Trump has already laid a solid foundation for being regarded as the worst president in history. He is now running the risk of going down in history as the Neville Chamberlain of his generation.

Here’s what the NK said they got from the deal.

“it is important to abide by the principle of step-by-step and simultaneous action in achieving peace, stability and denuclearization of the Korean Peninsula.”

We’re saying that this is going to be a rapid total and complete de-nuke process.

Rodong Sinmun, official newspaper of the ruling Workers’ Party — also claimed that the president pledged to suspend military drills with South Korea, and lift sanctions on the North.

Trump did suspend the military drills. He did not say he would be lifting sanctions. Though this WAS something that China recommended.

The KCNA report, as well as the joint statement after the summit, also mentioned that the president had offered North Korea unspecified security guarantees, which Pyongyang considers an indispensable precondition for nuclear disarmament.

Trump did not mention what security guarantees he had been offered.

Summary

The devil is always in the details and there just aren’t a lot of details. It is much better to be talking versus threatening to lob missiles at each other. This agreement is little more than an agreement to start working on an agreement, yet it is being promoted as a peace plan that will save the world from nuclear war.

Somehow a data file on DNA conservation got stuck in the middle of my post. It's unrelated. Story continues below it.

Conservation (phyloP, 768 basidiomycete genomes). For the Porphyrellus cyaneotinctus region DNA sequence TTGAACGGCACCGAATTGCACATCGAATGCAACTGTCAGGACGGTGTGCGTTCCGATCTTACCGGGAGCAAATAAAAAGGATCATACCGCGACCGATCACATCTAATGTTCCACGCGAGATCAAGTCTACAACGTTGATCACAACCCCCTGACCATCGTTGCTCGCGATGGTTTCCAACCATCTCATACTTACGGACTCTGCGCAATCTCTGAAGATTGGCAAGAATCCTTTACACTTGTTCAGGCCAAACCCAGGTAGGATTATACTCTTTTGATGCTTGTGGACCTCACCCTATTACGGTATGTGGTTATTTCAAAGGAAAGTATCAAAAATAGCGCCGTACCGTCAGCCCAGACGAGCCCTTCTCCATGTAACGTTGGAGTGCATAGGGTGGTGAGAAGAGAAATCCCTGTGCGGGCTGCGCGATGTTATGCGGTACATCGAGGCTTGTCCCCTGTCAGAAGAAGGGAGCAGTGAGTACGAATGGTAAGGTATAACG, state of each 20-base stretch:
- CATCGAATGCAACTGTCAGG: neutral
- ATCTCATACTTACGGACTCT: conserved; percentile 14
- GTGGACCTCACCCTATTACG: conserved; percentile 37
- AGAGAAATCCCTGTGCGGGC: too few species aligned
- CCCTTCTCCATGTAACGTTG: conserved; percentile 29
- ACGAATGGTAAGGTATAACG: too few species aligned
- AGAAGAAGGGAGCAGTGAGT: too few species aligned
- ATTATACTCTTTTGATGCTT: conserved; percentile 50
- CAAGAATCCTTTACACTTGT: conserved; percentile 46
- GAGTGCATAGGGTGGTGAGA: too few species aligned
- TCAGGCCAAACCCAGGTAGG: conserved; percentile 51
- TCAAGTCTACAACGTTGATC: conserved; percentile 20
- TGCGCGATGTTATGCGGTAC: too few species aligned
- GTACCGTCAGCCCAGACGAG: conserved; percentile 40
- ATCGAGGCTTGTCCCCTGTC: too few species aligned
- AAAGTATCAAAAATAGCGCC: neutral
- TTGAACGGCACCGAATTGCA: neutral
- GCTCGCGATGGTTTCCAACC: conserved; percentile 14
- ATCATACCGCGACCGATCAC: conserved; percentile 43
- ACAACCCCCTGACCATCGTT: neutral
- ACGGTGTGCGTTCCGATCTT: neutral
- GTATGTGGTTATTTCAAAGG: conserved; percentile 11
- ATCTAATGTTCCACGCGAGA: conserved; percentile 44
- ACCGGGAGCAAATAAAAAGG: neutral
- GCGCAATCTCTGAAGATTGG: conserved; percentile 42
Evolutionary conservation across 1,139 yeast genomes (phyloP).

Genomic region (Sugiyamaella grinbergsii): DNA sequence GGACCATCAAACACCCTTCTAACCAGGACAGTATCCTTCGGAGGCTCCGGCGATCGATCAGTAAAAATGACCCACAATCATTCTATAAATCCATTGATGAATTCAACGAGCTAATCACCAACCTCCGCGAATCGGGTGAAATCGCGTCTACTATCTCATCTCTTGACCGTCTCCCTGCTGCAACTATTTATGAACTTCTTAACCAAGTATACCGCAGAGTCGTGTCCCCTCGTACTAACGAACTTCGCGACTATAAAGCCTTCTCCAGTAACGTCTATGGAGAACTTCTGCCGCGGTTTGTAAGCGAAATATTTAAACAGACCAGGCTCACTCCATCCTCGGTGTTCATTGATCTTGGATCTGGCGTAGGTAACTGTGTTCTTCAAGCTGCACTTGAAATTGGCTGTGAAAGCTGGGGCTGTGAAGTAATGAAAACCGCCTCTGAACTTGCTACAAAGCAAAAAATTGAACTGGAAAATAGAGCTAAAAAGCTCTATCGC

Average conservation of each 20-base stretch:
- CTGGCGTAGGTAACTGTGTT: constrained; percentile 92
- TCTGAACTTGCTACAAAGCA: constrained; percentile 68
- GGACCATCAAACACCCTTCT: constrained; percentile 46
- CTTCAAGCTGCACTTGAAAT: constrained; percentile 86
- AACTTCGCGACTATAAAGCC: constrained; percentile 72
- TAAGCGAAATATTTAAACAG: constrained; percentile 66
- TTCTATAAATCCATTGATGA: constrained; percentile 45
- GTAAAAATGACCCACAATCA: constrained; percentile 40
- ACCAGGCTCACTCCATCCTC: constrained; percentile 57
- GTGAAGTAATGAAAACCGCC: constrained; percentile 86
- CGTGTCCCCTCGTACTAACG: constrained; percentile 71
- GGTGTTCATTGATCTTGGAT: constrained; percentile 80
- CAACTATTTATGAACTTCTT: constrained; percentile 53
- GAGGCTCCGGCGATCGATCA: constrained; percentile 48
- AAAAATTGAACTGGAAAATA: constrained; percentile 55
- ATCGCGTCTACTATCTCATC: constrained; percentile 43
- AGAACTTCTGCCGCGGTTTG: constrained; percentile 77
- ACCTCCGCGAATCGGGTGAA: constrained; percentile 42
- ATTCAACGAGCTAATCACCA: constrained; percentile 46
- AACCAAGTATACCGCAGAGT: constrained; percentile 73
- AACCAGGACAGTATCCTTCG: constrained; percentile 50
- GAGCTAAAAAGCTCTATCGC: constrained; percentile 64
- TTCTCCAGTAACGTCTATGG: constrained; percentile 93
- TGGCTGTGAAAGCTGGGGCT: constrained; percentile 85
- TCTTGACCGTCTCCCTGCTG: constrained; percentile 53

The optics of this particular deal are that the meeting itself gave both Trump and Kim something that they wanted. It did little to advance the cause of a real and lasting peace. What is likely is that talks will continue for a LONG period of time. That will also benefit both parties. Kim will be able to pretty much continue what he has been doing without the threat of being overthrown. Trump will continue to live in his fantasy world about how much progress has been made and paint himself as an expert in solving intractable foreign relations problems.